Title: Minds and brains in the classroom: Lab and school research in school mathematics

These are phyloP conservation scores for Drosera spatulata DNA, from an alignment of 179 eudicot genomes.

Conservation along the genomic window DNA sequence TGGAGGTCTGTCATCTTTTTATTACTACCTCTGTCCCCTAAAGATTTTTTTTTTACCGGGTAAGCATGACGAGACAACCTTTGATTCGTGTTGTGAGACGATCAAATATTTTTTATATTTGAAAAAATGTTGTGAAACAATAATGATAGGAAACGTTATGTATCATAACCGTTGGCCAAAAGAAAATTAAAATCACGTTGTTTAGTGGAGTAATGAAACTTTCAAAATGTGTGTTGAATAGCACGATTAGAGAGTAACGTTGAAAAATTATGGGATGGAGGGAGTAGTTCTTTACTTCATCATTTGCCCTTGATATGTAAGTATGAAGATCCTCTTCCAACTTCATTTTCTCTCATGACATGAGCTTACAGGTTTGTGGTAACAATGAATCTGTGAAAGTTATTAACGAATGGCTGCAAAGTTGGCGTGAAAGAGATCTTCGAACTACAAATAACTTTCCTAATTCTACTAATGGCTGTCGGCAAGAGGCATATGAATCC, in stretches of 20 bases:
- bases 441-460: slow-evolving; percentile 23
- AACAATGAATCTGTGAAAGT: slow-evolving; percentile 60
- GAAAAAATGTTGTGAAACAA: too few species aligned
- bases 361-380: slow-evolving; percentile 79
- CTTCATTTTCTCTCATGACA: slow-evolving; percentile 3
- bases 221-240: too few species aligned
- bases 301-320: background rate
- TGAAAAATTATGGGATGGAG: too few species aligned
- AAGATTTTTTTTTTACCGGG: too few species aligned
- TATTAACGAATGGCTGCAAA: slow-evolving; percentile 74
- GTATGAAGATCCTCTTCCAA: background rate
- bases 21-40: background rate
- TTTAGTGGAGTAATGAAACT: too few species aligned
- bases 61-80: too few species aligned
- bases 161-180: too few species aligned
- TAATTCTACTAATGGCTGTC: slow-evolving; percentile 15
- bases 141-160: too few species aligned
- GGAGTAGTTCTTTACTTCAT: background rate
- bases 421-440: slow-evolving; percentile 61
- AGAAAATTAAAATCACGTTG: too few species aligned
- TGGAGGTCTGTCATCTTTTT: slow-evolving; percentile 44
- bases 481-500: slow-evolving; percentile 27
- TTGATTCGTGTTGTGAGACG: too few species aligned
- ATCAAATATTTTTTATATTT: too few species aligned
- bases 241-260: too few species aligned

Abstract: In recent decades, our knowledge about the mental and neural mechanisms underlying mathematical cognition has greatly improved. Less explored are the mechanisms supporting the learning of mathematics at the school level and beyond, such as multiple-operation arithmetic expressions, rational numbers, algebra, and statistics. These topics constitute a promising meeting point for education, psychology, and neuroscience because of the variety and complexity of cognitive and perceptual processes involved, and the strong discrepancy between these topics’ relevance in mathematics curricula around the world and their low achievement rates. In this talk, I will present two topics from school mathematics currently studied at the Laboratory of Neuroscience and Cognition of the Center for Advanced Research in Education: (a) the mismatch between natural and rational number information that arises when learning fractions (e.g., the fact that 2/5 > 2/7 despite 5 < 7), and (b) the interplay of perceptual and cognitive grouping processes involved in the calculation of arithmetic expressions like 2+3×5 when spaced in ways that are congruent or incongruent with respect to the order of operations.